MCAS Cherry Point News


Marines learn aviation doctrine to improve intel, meteorological support

28 Feb 2013 | Cpl. Scott L. Tomaszycki

Intelligence and Meteorology and Oceanography Marines enrolled in the Squadron Intelligence Training and Certification Course at Cherry Point, learned about every kind of aircraft in the Marine air wing.

Comprised of more than 20 Marines from 2nd Marine Aircraft Wing, 3rd MAW and 2nd Intelligence Battalion, the students were exposed to the full range of each platform’s capabilities and limitations. This training provides students with the operational information and understanding they need to tailor intelligence and METOC to the specific needs of each air platform. The SITC is a four-week course, and the students recently completed their second block of instruction.

“The goal of (Block II) is mostly to get the students spun up so they are trained on all air-specific intelligence-related matters, so they can better support their squadrons,” said Capt. Bridget Ajinga, the course director and a Weapons and Tactics Instructors course-certified intelligence officer at Marine Aircraft Group 14.

Cpl. Samantha Stanko, a student in the course, said the diversity of assets and capabilities available to commanders in the field demands that personnel responsible for making timely, well thought out recommendations be intimately familiar with the available options.

“As an intel analyst, it’s our job to know a little bit of everything,” said Stanko, an intelligence analyst with Marine Aircraft Group 13. “If we have certain assets available to us and we know the limits and capabilities of each, we can know which aircraft is the best for the job.”

METOC, whose job it is to forecast weather and determine the impacts of the environment on aviation operations, fuses its information with intelligence. This is used to develop a comprehensive view of the battle space and is critical to planning and decision making. The environment plays a major role in both friendly and enemy force mobility, tactics, the types of weapons employed, as well as their capabilities and limitations.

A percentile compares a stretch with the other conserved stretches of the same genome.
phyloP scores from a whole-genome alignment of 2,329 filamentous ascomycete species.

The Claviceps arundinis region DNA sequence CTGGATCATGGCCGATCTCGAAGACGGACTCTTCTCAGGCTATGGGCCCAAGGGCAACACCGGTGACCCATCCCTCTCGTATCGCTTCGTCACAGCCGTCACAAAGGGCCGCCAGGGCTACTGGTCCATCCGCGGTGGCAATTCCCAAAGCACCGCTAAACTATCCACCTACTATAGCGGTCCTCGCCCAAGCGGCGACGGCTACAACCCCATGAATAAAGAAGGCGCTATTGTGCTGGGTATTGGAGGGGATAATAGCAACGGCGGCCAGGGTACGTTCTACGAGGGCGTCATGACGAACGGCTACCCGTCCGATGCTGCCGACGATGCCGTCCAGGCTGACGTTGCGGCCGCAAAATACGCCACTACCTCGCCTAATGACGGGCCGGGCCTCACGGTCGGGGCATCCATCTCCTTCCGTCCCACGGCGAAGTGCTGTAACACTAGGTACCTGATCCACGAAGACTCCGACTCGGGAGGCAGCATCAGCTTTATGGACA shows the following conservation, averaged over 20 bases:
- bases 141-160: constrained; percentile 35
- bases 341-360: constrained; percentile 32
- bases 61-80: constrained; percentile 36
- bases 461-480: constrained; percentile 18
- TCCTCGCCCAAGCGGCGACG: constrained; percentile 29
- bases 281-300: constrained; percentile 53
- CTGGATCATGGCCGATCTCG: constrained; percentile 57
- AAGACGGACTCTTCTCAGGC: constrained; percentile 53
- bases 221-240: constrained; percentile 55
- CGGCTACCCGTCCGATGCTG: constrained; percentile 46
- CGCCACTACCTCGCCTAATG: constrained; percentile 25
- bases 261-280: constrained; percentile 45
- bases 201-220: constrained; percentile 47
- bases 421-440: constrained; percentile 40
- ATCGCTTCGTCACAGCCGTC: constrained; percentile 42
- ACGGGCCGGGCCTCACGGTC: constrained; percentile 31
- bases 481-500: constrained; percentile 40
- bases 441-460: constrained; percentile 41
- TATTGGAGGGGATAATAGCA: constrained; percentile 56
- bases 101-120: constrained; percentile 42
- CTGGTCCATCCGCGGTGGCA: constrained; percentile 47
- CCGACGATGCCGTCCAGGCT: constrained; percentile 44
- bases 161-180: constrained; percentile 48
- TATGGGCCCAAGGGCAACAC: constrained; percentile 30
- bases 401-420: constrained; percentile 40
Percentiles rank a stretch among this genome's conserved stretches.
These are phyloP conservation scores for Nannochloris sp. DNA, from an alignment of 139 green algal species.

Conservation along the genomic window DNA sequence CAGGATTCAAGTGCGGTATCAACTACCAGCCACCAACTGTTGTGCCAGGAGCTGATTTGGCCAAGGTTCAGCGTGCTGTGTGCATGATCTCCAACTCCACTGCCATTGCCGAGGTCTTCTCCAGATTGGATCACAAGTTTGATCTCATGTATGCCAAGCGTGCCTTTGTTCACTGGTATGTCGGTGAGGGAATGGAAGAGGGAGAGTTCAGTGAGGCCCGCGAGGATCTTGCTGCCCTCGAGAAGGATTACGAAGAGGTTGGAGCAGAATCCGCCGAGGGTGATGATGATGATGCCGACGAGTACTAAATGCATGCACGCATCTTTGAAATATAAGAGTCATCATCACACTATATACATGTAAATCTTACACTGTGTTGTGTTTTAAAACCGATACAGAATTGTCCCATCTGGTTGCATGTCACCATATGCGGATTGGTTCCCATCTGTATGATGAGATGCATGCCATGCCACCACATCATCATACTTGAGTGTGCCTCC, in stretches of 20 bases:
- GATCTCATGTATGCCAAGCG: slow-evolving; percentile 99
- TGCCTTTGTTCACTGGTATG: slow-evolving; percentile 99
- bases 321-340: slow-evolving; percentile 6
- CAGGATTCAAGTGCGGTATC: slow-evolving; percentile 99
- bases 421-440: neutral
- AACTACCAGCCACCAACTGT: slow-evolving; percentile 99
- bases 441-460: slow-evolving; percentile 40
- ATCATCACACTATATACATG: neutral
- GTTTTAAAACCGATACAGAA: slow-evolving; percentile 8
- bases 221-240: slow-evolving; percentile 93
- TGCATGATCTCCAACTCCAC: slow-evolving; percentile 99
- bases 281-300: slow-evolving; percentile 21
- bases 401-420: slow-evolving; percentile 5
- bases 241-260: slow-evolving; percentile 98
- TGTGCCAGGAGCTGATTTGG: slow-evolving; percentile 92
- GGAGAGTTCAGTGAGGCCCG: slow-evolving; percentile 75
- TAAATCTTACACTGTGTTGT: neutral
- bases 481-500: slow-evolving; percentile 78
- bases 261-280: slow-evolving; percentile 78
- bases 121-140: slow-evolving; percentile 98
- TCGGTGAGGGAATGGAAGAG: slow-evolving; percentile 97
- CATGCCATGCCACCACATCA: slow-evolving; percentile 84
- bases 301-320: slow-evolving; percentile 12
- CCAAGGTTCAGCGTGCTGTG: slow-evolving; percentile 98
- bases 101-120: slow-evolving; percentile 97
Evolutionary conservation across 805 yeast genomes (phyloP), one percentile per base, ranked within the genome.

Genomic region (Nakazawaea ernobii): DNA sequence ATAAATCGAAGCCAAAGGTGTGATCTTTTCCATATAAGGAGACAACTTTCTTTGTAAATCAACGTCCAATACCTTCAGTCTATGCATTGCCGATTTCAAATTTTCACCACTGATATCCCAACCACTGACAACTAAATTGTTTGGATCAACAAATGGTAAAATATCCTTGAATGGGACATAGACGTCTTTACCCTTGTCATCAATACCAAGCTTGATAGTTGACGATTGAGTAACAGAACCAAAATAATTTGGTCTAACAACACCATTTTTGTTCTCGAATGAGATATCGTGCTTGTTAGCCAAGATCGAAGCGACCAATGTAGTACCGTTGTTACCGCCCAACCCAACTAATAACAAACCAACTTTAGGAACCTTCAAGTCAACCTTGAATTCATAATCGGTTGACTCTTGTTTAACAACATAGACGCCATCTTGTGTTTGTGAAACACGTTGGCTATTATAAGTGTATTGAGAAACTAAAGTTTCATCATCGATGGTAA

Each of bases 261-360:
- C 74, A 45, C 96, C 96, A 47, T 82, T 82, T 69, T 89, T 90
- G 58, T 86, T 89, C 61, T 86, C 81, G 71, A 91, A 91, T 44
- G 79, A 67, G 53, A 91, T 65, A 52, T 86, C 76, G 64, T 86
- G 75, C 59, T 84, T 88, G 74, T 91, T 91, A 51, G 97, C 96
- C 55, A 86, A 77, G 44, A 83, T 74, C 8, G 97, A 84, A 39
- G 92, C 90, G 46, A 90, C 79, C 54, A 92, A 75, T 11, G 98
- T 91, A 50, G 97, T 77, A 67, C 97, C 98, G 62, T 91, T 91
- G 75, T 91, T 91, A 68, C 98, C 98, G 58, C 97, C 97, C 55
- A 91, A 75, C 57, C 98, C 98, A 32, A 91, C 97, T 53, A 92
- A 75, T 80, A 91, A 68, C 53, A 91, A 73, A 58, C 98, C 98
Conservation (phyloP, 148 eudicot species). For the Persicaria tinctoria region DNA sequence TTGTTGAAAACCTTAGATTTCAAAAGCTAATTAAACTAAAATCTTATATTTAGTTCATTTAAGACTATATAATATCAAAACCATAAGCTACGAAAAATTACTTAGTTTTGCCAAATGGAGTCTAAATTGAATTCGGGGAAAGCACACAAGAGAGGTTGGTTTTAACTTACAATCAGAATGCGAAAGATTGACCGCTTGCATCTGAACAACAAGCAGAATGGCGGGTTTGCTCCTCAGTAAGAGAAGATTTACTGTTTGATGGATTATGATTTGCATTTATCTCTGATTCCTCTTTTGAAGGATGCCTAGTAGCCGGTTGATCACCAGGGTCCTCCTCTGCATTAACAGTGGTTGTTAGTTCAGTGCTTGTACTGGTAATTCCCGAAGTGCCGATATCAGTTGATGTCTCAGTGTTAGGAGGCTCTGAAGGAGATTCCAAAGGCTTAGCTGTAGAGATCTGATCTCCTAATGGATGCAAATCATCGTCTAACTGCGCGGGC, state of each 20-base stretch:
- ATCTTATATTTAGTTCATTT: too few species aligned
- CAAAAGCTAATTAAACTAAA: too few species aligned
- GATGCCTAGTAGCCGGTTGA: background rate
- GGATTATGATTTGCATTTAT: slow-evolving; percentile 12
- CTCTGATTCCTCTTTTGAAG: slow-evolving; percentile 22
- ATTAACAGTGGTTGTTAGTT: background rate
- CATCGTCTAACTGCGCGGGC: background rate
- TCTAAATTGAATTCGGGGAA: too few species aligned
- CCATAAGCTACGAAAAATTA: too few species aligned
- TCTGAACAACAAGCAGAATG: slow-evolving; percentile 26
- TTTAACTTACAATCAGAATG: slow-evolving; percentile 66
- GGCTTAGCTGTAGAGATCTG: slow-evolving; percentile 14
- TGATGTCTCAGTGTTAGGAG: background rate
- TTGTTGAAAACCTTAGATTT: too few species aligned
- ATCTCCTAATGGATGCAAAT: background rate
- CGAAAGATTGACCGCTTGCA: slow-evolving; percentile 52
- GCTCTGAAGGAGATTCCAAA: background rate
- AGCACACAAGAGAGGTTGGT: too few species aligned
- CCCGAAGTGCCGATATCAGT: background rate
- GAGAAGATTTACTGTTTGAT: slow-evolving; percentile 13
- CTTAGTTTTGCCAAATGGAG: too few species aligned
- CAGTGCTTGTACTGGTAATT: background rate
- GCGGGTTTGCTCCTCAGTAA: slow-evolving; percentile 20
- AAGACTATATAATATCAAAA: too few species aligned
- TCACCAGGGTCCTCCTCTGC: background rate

“Weather has such a huge affect on operations, not just for our pilots but for ground guys and everybody in the military,” said Stanko. “In intel, our job is to know the bad guys and what the bad guys are doing. Weather affects on the environment and the terrain have a huge affect on where bombs go and if the enemy can engage our aircraft, all kinds of things.”

It is METOC’s job to provide pilots and the analysts with detailed weather information tailored to each type, model or series of aircraft and analysis on how it will affect their mission.

“In forecasting, every type of aircraft has different limitations as to what they can operate under weather-wise and understanding what their limitations and capabilities are helps us generate a forecast specifically for the type of aircraft,” said Cpl. Ryan Westforth, a weather forecaster assigned to Marine Air Traffic Control Detachment B, Marine Air Control Squadron 2, at Marine Corps Air Station New River, N.C.

The course also focuses on the important relationship between the analysts and aircrew. The job of the analyst is to set the aircrew up for success, and the job of the aircrew is to set the Marines on the ground for success. The training course uniquely integrates intelligence and operations using the Aviation Training System and the state-of-the-art Marine Aviation Training Support Sites. Specifically, during the course’s culminating exercise, students will work hand in hand with the pilots to plan strikes, close air support, and other missions that require a higher level of understanding and detailed planning of operations and intelligence.

“It’s really good training,” said Cpl. Megan Southworth, an intelligence analyst with Marine Tactical Electronic Warfare Squadron 4. “This course breaks it all down. It tells you everything you need to know about air intel and what the aircrew expect from you.” She said that in the United States, her support for the squadron is mostly electronic security. During deployments overseas, she shifts to provide intelligence on the missions VMAQ-4 flies.
The Marines who crafted the training intend for the benefits to reach beyond VMAQ-4 and other Cherry Point squadrons. The experts hope it will standardize post-military occupational specialty school knowledge, skills and abilities for intel and METOC across all Marine aircraft wings.

“The big-ticket item is standardizing air intelligence training across the Marine aircraft wings, so we’re starting this here with 2nd MAW and we’re hoping that 1st and 3rd MAW are going to also start the same kind of curriculum based on the draft (training and readiness) manual,” said Ajinga. “That way you have checks in the box to make sure all Marines are up to a certain level of training.”

The course will conclude March 8.
Marine Corps Air Station Cherry Point